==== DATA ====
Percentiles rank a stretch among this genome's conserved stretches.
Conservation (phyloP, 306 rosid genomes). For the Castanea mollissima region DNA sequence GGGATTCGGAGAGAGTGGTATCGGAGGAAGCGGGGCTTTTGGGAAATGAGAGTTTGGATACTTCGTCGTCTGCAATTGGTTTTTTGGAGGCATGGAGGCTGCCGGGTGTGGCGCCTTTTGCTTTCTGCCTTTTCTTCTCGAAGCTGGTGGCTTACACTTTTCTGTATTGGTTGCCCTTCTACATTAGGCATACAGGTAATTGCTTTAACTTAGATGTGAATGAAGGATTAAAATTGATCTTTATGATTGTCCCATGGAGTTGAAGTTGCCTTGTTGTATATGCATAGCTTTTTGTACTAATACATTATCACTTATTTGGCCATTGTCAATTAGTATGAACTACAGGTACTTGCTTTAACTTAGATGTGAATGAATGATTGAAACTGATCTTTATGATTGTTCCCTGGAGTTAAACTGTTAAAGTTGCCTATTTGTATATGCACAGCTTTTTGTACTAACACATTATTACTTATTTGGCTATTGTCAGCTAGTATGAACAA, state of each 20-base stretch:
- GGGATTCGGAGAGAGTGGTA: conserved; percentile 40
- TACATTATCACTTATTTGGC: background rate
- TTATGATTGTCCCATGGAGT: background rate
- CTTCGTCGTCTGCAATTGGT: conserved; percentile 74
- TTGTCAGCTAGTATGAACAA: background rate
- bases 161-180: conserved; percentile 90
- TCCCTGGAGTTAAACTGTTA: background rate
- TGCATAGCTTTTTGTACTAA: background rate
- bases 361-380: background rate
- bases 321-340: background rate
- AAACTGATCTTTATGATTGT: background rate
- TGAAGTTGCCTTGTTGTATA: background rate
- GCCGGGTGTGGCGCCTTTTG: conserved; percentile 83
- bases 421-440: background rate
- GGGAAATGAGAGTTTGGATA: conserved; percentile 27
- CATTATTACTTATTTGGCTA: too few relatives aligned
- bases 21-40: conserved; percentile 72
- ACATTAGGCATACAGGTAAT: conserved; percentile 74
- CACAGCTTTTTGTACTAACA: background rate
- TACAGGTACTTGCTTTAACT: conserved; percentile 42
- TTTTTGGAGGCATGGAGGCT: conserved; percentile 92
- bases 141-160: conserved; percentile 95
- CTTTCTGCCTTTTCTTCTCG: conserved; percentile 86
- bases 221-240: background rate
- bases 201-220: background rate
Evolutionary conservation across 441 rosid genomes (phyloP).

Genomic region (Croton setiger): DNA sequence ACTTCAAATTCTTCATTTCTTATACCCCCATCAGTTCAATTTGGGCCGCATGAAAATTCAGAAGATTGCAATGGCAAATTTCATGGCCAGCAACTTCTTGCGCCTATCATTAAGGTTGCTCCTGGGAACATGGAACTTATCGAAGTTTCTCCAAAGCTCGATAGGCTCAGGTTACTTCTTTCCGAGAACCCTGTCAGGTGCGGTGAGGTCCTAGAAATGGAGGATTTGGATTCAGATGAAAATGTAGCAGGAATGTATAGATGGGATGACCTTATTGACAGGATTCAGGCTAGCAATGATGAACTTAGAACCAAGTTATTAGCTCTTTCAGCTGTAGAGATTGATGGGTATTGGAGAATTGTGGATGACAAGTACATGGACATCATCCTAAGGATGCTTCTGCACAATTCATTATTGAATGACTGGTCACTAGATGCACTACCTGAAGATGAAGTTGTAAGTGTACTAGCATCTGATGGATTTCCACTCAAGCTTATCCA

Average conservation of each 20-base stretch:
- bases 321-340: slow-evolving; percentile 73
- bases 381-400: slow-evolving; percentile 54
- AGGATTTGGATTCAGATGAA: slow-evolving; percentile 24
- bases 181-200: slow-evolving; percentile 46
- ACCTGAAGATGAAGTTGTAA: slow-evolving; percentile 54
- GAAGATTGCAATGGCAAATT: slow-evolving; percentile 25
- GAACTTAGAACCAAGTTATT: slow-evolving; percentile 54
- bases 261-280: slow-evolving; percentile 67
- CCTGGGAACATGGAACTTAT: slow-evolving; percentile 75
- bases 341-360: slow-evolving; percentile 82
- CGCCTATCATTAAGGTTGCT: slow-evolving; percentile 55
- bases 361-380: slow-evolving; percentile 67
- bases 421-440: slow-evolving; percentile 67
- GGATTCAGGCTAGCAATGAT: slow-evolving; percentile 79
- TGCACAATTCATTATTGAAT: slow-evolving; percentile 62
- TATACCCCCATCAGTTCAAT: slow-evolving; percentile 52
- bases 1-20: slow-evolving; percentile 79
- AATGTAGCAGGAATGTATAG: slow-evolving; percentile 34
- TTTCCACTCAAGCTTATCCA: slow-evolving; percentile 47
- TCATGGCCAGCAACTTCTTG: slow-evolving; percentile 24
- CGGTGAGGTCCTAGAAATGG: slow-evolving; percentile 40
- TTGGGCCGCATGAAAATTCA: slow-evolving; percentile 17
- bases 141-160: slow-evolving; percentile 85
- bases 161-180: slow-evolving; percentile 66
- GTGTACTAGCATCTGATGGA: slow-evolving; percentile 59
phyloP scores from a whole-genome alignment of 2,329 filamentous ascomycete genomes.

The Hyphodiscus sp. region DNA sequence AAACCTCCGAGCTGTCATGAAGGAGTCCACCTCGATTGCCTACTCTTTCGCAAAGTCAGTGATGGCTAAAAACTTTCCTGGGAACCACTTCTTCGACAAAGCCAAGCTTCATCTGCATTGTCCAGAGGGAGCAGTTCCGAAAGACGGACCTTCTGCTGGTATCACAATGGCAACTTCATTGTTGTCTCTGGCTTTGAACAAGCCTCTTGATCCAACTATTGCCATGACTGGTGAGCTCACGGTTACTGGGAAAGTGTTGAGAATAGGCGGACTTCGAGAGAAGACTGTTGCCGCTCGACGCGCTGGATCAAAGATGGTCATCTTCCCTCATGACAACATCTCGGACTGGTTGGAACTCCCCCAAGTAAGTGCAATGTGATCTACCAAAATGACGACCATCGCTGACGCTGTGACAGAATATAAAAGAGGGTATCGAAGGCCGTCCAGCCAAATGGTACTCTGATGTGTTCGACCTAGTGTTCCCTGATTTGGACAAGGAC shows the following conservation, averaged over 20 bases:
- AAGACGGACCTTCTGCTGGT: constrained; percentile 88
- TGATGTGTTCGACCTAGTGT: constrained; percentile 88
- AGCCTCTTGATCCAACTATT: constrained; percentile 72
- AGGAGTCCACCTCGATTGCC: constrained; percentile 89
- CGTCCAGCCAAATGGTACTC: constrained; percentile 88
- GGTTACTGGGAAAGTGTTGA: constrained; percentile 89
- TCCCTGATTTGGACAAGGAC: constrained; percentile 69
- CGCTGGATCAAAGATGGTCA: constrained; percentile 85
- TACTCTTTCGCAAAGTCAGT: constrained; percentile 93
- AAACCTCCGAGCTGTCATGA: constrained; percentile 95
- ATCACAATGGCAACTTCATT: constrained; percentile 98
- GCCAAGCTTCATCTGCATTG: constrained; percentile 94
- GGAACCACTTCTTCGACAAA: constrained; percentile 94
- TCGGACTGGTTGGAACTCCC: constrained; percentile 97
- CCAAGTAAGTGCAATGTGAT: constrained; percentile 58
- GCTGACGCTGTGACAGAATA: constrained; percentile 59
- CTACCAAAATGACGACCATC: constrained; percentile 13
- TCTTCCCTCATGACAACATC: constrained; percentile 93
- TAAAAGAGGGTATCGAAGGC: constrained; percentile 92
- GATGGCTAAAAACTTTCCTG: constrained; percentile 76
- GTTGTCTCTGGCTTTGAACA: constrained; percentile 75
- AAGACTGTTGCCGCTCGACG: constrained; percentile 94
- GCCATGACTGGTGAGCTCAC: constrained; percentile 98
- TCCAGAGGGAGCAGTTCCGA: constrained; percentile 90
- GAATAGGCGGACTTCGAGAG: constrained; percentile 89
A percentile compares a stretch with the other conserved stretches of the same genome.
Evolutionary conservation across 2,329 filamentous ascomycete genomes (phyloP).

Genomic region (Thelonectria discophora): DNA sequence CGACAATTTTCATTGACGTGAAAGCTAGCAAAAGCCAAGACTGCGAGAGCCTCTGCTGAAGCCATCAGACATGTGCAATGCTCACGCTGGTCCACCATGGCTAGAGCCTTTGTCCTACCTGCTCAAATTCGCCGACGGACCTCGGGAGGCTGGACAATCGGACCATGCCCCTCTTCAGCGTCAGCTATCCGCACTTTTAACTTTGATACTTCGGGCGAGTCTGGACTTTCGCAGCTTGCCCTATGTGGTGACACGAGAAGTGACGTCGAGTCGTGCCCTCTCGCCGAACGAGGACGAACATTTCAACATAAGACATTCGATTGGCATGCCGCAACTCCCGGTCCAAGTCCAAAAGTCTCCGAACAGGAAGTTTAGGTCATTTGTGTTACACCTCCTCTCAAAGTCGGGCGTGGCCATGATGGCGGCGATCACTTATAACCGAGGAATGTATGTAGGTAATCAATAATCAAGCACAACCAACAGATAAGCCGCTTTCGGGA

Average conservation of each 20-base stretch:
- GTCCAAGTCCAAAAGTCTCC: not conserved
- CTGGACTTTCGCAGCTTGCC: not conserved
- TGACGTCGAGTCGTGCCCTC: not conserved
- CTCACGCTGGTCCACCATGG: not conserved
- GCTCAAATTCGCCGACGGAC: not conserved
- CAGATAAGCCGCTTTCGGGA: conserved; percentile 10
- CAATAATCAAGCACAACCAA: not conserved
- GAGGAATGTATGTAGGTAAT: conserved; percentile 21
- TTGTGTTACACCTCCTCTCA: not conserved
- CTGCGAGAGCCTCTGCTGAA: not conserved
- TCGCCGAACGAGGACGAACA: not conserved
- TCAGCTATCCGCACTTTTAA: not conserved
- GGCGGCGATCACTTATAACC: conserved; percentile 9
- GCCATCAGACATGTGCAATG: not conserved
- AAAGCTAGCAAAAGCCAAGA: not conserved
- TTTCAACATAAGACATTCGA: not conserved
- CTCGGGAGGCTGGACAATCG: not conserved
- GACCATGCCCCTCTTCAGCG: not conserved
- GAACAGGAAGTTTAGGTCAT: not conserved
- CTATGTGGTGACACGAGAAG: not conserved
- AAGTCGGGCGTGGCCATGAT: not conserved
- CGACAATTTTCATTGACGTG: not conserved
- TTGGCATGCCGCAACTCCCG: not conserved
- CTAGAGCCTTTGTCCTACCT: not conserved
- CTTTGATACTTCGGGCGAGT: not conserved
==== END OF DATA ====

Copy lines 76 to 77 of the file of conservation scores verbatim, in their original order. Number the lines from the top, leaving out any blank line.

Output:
- TAAAAGAGGGTATCGAAGGC: constrained; percentile 92
- GATGGCTAAAAACTTTCCTG: constrained; percentile 76